The gameplay is seriously fun. I think the ninja-styled combat is handled superbly with the ninjutsu moves of the Naruto universe all available in some capacity. I couldn’t help but feel like a lot of it was likely lifted from the CyberConnect2 fighting game. The basic combat works with a combination of low and heavy attacks. Substitution Jutsu is also available to use but requires a carefully timed button press during an attack so it thankfully avoids the button mashing nature of earlier Naruto games. You can use two ninjutsu moves paired to the shoulder buttons along with a special attack performed once you have gathered enough chakra. Wall running, jumping and dashing feels pretty good and the overall animation and gameplay experience is fast and fluid. There is a good mix of offensive and defensive skills so the battles feel a lot more dynamic.
The developer of Boruto to Naruto is Soleil, who apparently worked on games like Devil’s Third. I haven’t heard of them before but after playing the game, I had to give them some credit for what they have managed to pull here considering the ambitious aspect of the project. Naruto to Boruto is set in a persistent online multiplayer world in the form of the hidden leaf ninja village. There is PvP support for 4 vs. 4 players. At least four different modes offer their own ninja-inspired twist on the classic formula like the base capture, capture the flag, combat and barrier battles. Matchmaking automatically pairs you with other players online while providing the leader of the party the chance to initiate it once the required number of players are met, which in this case is eight.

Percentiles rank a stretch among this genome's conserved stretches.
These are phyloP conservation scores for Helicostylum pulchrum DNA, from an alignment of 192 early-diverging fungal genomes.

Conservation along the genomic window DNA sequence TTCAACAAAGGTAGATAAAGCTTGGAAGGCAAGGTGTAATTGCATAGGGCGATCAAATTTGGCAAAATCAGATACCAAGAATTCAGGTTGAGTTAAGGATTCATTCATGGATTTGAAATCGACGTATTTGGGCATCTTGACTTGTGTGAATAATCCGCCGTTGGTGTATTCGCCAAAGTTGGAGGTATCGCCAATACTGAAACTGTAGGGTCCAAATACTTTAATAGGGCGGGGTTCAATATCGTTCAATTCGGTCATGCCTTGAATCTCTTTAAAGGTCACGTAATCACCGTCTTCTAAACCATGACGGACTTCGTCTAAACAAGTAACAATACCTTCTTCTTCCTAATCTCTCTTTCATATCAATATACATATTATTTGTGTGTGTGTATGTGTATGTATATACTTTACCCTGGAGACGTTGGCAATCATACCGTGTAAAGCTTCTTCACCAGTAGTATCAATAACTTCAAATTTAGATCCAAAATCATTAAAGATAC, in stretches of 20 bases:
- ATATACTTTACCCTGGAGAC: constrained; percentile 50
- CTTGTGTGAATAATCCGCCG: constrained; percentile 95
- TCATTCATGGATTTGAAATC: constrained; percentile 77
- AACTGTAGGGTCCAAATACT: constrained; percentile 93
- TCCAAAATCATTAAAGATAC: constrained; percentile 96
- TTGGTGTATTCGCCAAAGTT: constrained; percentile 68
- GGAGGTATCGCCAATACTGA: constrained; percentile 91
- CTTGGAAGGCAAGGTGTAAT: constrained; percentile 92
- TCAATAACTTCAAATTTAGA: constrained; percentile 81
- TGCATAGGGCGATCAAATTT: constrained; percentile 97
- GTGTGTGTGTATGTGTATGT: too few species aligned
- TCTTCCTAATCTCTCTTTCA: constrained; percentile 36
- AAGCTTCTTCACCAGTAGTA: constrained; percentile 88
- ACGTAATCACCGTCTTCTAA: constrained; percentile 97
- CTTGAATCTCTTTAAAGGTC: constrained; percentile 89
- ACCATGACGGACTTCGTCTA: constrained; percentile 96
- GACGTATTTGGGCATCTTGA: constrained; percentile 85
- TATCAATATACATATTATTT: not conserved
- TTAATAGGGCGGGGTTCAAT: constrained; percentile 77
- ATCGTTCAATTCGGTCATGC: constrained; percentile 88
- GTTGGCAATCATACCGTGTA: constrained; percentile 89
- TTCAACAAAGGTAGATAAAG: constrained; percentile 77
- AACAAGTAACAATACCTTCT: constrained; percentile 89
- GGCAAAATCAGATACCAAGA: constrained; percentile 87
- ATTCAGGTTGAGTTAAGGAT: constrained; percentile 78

It is understandable after playing the game that Bandai Namco wanted to create the Xenoverse of Naruto series, although their first attempt is unfortunately relatively shallow with potential if they can expand it in a sequel. The primary hub is significantly small so most of your time will be spent in simply doing the VR missions, appraising scrolls or customization for characters. The online multiplayer itself doesn’t offer an efficient net code in my experience. Matchmaking used to go on for a while since people kept dropping in and out of the matchmaking. The player count is rather healthy though so you won’t have an issue in finding matches quickly, at least at the time of publishing this review. Sadly as a fast-paced game, the lag can ruin matches easily, and you will observe people teleporting around the map which can feel distracting.
Naruto to Boruto: Shinobi Striker Review (PS4)
Game Reviewed on: PS4
Game description: Battle as a team of 4 to compete against other teams online! Graphically, SHINOBI STRIKER is also built from the ground up in a completely new graphic style. Lead your team and fight online to see who the best ninjas are!
Final Score - 6.5/10
An ambitious attempt to create a multiplayer focused ninja game in the Naruto universe. The foundation created here is solid but the content offered is just not good enough to attract the fans who have played the classic Naruto games with their story-focused campaign.